HERMIT_070124_095
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Cotton Production at The Hermitage:
The Hermitage was a plantation -- an industrialized farm that depended on one cash crop -- not a self-sustaining family farm that fed and clothed its occupants but produced little cash. By 1860, scholars classify only twelve percent of Southern farms as plantations, and most of those were much smaller than The Hermitage, having only 20 to 30 slaves. Jackson ran The Hermitage as a profit-making venture with a distinct division between labor and management. He grew cotton as his cash crop. All of the other crops grown at The Hermitage supported the cotton crop, by either feeding the work force and animals or providing raw materials for rope and other shipping needs. Jackson kept some of the cotton for use at The Hermitage, but he sold the majority of the crop for cash or credit in New Orleans. Although Andrew Jackson and his son chose cotton farming as their main profit making enterprise, they also invested in land and other businesses in much the same way a modern corporation looks for multiple money-making opportunities.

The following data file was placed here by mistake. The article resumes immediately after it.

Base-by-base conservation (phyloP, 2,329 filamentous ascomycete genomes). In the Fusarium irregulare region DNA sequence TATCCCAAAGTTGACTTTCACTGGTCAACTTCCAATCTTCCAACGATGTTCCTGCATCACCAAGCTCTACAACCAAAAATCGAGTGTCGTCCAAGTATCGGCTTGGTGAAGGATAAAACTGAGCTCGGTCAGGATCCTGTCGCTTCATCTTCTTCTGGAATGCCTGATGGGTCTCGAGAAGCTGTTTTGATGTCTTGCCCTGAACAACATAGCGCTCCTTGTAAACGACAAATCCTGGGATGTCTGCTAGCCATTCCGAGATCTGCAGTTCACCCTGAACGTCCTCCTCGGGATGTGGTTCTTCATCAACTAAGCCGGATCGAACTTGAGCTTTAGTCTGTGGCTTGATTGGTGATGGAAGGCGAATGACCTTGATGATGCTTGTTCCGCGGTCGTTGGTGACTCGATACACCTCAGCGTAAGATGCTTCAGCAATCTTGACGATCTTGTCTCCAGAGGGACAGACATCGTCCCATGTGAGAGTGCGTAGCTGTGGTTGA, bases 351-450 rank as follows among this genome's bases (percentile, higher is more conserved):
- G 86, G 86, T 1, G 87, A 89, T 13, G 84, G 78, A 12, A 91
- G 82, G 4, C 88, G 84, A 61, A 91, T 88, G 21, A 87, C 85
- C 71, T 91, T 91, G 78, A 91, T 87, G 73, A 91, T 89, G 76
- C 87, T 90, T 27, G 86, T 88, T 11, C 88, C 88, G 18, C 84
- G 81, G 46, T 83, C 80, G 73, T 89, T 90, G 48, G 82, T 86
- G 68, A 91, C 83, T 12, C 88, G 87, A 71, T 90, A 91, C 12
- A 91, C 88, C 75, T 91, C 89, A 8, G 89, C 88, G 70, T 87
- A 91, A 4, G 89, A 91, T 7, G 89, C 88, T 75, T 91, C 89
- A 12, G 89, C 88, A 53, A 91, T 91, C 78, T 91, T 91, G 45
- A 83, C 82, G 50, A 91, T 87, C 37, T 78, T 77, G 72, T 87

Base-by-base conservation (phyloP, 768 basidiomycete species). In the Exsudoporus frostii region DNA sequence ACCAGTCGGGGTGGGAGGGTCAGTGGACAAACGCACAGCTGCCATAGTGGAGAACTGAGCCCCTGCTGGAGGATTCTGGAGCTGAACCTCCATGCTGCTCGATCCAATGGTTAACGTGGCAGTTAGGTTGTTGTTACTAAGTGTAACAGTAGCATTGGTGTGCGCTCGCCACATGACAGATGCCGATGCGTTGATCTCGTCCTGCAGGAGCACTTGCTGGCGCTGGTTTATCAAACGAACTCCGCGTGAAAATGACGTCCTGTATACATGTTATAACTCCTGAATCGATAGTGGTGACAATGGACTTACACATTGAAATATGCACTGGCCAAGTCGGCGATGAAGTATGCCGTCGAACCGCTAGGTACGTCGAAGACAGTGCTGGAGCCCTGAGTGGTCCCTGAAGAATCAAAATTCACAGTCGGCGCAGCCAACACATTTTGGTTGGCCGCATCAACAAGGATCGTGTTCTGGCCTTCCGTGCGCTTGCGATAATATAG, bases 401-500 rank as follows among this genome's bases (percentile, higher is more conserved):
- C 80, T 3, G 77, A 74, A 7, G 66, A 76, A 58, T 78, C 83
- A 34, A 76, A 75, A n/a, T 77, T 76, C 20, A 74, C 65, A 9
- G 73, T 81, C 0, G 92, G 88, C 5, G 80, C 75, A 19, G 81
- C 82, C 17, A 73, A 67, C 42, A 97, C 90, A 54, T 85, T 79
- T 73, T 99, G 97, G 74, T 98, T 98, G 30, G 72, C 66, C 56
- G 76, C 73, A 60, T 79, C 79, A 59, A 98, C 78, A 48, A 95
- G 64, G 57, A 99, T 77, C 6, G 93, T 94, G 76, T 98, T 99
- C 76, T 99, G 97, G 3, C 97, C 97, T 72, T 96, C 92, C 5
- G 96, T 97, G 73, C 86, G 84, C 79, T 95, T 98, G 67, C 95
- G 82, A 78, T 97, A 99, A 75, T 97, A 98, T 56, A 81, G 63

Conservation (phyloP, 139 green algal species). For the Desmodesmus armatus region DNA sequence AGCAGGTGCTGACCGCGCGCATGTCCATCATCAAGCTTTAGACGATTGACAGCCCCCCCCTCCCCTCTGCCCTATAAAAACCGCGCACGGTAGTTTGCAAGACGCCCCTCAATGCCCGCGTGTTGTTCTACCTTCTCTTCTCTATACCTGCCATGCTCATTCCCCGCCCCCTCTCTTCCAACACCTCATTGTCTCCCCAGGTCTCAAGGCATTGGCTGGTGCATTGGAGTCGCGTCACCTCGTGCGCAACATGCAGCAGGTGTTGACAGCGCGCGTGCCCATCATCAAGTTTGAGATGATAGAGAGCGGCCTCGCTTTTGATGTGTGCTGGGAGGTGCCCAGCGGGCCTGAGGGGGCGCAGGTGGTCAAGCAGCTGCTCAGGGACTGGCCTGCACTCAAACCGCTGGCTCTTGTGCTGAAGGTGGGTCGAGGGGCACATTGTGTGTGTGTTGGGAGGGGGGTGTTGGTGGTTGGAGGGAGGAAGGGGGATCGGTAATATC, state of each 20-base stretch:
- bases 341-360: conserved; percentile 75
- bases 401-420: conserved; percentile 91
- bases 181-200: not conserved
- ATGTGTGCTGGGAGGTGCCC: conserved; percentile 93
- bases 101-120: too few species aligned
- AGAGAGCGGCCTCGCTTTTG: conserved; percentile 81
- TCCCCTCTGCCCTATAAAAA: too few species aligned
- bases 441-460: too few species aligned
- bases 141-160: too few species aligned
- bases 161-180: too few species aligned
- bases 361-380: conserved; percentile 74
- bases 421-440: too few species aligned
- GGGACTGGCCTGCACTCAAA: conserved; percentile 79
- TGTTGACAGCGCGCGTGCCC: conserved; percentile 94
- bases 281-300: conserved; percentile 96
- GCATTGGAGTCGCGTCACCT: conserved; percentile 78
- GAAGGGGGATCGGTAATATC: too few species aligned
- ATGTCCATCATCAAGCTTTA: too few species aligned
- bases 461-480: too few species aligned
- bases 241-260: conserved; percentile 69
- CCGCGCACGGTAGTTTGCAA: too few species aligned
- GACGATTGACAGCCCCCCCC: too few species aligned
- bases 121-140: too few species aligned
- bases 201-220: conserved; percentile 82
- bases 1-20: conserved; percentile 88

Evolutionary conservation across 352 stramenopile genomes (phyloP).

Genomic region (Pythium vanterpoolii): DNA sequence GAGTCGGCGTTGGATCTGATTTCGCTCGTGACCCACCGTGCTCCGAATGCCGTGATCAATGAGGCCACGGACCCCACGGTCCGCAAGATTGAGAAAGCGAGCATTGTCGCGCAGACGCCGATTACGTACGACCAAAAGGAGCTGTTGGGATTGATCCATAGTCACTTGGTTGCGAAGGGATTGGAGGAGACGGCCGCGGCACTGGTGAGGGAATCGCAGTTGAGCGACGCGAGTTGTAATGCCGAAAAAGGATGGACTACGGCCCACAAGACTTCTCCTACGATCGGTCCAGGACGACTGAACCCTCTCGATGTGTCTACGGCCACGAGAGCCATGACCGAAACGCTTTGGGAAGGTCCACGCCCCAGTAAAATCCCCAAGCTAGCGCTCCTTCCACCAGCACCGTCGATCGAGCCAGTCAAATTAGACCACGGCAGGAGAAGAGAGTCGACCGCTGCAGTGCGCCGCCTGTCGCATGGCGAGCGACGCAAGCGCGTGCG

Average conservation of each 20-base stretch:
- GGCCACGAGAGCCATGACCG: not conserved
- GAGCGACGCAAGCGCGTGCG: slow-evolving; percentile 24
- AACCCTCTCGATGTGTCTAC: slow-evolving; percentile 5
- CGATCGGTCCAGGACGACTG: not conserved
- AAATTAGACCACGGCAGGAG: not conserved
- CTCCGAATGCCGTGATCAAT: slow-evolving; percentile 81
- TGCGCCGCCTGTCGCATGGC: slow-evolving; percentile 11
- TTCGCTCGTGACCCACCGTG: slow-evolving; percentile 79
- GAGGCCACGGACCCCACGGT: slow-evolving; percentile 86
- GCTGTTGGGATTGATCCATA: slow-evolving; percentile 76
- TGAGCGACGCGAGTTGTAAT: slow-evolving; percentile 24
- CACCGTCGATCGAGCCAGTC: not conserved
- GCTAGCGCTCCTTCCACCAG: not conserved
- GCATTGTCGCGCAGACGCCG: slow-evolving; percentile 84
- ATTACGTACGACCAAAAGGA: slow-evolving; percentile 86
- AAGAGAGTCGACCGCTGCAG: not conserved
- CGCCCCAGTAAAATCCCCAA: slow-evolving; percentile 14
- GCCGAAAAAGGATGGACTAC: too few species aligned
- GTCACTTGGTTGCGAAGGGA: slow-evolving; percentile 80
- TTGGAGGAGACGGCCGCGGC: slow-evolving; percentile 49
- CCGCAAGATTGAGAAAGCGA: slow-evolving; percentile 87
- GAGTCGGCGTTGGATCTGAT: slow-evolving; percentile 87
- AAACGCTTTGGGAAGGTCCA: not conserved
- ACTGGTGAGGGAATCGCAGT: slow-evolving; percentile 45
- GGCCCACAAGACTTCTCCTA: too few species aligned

After ginning and bailing, Jackson shipped his cotton to market by steamboat. Steamboats were a vast improvement over flatboats, but dry fall weather and low water levels sometimes delayed cotton shipping until late winter. Once Jackson's cotton reached New Orleans, his agent took care of selling the cotton and credited Jackson's account. Everything affected Jackson's profit: the amount of cotton harvested, the price, the weight of the bales, the shipping, and commission. In May 1834, Jackson to his son "I have calculated the crop of cotton at 37875 lbs... This at 12 cents [per pound] will produce $454; will net after freight and commissions about $4000."
At the peak of operation, Jackson had more than 100 slaves working in the fields. Since Jackson based the amount of cotton he planted on how much the available labor force could pick, he planted only a portion of The Hermitage's approximately 1000 acres in cotton. Slaves picked the cotton by hand in Jackson's day, with each slave picking between 200 and 300 pounds each day.
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